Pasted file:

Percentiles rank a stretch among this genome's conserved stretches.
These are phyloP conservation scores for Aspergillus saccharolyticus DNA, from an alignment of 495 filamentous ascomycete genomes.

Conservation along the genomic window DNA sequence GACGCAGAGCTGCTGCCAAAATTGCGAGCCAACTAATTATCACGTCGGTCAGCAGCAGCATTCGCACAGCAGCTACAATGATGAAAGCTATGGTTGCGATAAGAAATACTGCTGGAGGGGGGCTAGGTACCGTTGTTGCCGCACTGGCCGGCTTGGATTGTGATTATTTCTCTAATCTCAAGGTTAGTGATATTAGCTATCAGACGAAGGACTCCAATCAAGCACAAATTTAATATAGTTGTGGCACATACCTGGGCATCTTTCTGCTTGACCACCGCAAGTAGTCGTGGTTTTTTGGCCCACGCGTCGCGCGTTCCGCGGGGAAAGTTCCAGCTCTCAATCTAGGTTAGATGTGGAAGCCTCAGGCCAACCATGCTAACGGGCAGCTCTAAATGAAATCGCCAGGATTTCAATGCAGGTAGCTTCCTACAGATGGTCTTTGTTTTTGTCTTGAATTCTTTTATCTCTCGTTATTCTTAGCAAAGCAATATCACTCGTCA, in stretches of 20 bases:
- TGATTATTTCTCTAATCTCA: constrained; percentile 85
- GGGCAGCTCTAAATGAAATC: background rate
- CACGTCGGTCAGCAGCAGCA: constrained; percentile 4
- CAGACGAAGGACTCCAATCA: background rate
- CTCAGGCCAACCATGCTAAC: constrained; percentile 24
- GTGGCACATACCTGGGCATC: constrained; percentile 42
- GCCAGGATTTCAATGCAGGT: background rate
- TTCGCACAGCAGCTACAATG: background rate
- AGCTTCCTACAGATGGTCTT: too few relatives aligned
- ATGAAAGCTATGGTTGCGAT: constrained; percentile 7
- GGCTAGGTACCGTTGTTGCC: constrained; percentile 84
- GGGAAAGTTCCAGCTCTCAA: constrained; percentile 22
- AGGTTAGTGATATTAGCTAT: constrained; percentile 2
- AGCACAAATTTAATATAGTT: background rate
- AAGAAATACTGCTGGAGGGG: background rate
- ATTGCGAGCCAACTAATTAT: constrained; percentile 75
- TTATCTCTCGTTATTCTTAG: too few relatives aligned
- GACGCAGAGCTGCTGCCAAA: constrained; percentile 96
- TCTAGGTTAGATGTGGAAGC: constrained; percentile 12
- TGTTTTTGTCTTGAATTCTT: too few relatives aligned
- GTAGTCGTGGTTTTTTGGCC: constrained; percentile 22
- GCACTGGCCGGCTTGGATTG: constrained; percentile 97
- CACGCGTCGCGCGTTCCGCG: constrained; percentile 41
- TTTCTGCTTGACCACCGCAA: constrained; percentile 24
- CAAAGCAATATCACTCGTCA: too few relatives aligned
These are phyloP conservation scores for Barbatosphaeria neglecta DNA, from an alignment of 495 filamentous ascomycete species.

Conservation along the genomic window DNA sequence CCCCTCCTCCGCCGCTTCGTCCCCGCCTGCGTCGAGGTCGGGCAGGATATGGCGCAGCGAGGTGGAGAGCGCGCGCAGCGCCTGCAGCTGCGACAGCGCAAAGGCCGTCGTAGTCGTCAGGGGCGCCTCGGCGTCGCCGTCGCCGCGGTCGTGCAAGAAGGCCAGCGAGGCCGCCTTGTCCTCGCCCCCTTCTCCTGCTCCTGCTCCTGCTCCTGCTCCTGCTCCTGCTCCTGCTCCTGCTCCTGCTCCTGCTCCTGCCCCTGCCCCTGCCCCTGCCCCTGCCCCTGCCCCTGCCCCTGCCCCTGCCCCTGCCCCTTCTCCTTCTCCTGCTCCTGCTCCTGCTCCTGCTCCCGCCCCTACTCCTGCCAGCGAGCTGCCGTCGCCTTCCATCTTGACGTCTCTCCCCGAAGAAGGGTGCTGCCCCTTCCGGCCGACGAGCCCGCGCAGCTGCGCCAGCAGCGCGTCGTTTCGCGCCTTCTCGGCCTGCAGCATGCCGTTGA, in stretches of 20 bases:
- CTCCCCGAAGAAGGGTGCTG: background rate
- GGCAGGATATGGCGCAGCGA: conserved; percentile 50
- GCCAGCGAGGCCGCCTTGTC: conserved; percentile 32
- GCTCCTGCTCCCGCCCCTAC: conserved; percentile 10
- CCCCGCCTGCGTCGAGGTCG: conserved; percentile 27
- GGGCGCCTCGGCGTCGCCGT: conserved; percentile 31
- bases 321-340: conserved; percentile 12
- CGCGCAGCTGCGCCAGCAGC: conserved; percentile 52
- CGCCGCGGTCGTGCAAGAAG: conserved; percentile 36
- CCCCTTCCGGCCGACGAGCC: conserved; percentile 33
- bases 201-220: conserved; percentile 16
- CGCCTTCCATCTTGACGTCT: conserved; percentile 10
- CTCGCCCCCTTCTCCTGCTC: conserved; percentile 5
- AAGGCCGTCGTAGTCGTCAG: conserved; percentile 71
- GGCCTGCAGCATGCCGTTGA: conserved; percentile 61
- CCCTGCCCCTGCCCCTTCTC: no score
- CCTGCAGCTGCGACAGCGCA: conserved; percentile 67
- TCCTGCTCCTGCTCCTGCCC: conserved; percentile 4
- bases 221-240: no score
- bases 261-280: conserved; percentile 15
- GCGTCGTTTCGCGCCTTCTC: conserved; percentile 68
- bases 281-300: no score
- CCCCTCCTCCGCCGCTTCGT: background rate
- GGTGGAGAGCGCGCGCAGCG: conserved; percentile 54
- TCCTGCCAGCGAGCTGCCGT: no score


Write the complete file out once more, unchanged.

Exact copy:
Percentiles rank a stretch among this genome's conserved stretches.
These are phyloP conservation scores for Aspergillus saccharolyticus DNA, from an alignment of 495 filamentous ascomycete genomes.

Conservation along the genomic window DNA sequence GACGCAGAGCTGCTGCCAAAATTGCGAGCCAACTAATTATCACGTCGGTCAGCAGCAGCATTCGCACAGCAGCTACAATGATGAAAGCTATGGTTGCGATAAGAAATACTGCTGGAGGGGGGCTAGGTACCGTTGTTGCCGCACTGGCCGGCTTGGATTGTGATTATTTCTCTAATCTCAAGGTTAGTGATATTAGCTATCAGACGAAGGACTCCAATCAAGCACAAATTTAATATAGTTGTGGCACATACCTGGGCATCTTTCTGCTTGACCACCGCAAGTAGTCGTGGTTTTTTGGCCCACGCGTCGCGCGTTCCGCGGGGAAAGTTCCAGCTCTCAATCTAGGTTAGATGTGGAAGCCTCAGGCCAACCATGCTAACGGGCAGCTCTAAATGAAATCGCCAGGATTTCAATGCAGGTAGCTTCCTACAGATGGTCTTTGTTTTTGTCTTGAATTCTTTTATCTCTCGTTATTCTTAGCAAAGCAATATCACTCGTCA, in stretches of 20 bases:
- TGATTATTTCTCTAATCTCA: constrained; percentile 85
- GGGCAGCTCTAAATGAAATC: background rate
- CACGTCGGTCAGCAGCAGCA: constrained; percentile 4
- CAGACGAAGGACTCCAATCA: background rate
- CTCAGGCCAACCATGCTAAC: constrained; percentile 24
- GTGGCACATACCTGGGCATC: constrained; percentile 42
- GCCAGGATTTCAATGCAGGT: background rate
- TTCGCACAGCAGCTACAATG: background rate
- AGCTTCCTACAGATGGTCTT: too few relatives aligned
- ATGAAAGCTATGGTTGCGAT: constrained; percentile 7
- GGCTAGGTACCGTTGTTGCC: constrained; percentile 84
- GGGAAAGTTCCAGCTCTCAA: constrained; percentile 22
- AGGTTAGTGATATTAGCTAT: constrained; percentile 2
- AGCACAAATTTAATATAGTT: background rate
- AAGAAATACTGCTGGAGGGG: background rate
- ATTGCGAGCCAACTAATTAT: constrained; percentile 75
- TTATCTCTCGTTATTCTTAG: too few relatives aligned
- GACGCAGAGCTGCTGCCAAA: constrained; percentile 96
- TCTAGGTTAGATGTGGAAGC: constrained; percentile 12
- TGTTTTTGTCTTGAATTCTT: too few relatives aligned
- GTAGTCGTGGTTTTTTGGCC: constrained; percentile 22
- GCACTGGCCGGCTTGGATTG: constrained; percentile 97
- CACGCGTCGCGCGTTCCGCG: constrained; percentile 41
- TTTCTGCTTGACCACCGCAA: constrained; percentile 24
- CAAAGCAATATCACTCGTCA: too few relatives aligned
These are phyloP conservation scores for Barbatosphaeria neglecta DNA, from an alignment of 495 filamentous ascomycete species.

Conservation along the genomic window DNA sequence CCCCTCCTCCGCCGCTTCGTCCCCGCCTGCGTCGAGGTCGGGCAGGATATGGCGCAGCGAGGTGGAGAGCGCGCGCAGCGCCTGCAGCTGCGACAGCGCAAAGGCCGTCGTAGTCGTCAGGGGCGCCTCGGCGTCGCCGTCGCCGCGGTCGTGCAAGAAGGCCAGCGAGGCCGCCTTGTCCTCGCCCCCTTCTCCTGCTCCTGCTCCTGCTCCTGCTCCTGCTCCTGCTCCTGCTCCTGCTCCTGCTCCTGCTCCTGCCCCTGCCCCTGCCCCTGCCCCTGCCCCTGCCCCTGCCCCTGCCCCTGCCCCTGCCCCTTCTCCTTCTCCTGCTCCTGCTCCTGCTCCTGCTCCCGCCCCTACTCCTGCCAGCGAGCTGCCGTCGCCTTCCATCTTGACGTCTCTCCCCGAAGAAGGGTGCTGCCCCTTCCGGCCGACGAGCCCGCGCAGCTGCGCCAGCAGCGCGTCGTTTCGCGCCTTCTCGGCCTGCAGCATGCCGTTGA, in stretches of 20 bases:
- CTCCCCGAAGAAGGGTGCTG: background rate
- GGCAGGATATGGCGCAGCGA: conserved; percentile 50
- GCCAGCGAGGCCGCCTTGTC: conserved; percentile 32
- GCTCCTGCTCCCGCCCCTAC: conserved; percentile 10
- CCCCGCCTGCGTCGAGGTCG: conserved; percentile 27
- GGGCGCCTCGGCGTCGCCGT: conserved; percentile 31
- bases 321-340: conserved; percentile 12
- CGCGCAGCTGCGCCAGCAGC: conserved; percentile 52
- CGCCGCGGTCGTGCAAGAAG: conserved; percentile 36
- CCCCTTCCGGCCGACGAGCC: conserved; percentile 33
- bases 201-220: conserved; percentile 16
- CGCCTTCCATCTTGACGTCT: conserved; percentile 10
- CTCGCCCCCTTCTCCTGCTC: conserved; percentile 5
- AAGGCCGTCGTAGTCGTCAG: conserved; percentile 71
- GGCCTGCAGCATGCCGTTGA: conserved; percentile 61
- CCCTGCCCCTGCCCCTTCTC: no score
- CCTGCAGCTGCGACAGCGCA: conserved; percentile 67
- TCCTGCTCCTGCTCCTGCCC: conserved; percentile 4
- bases 221-240: no score
- bases 261-280: conserved; percentile 15
- GCGTCGTTTCGCGCCTTCTC: conserved; percentile 68
- bases 281-300: no score
- CCCCTCCTCCGCCGCTTCGT: background rate
- GGTGGAGAGCGCGCGCAGCG: conserved; percentile 54
- TCCTGCCAGCGAGCTGCCGT: no score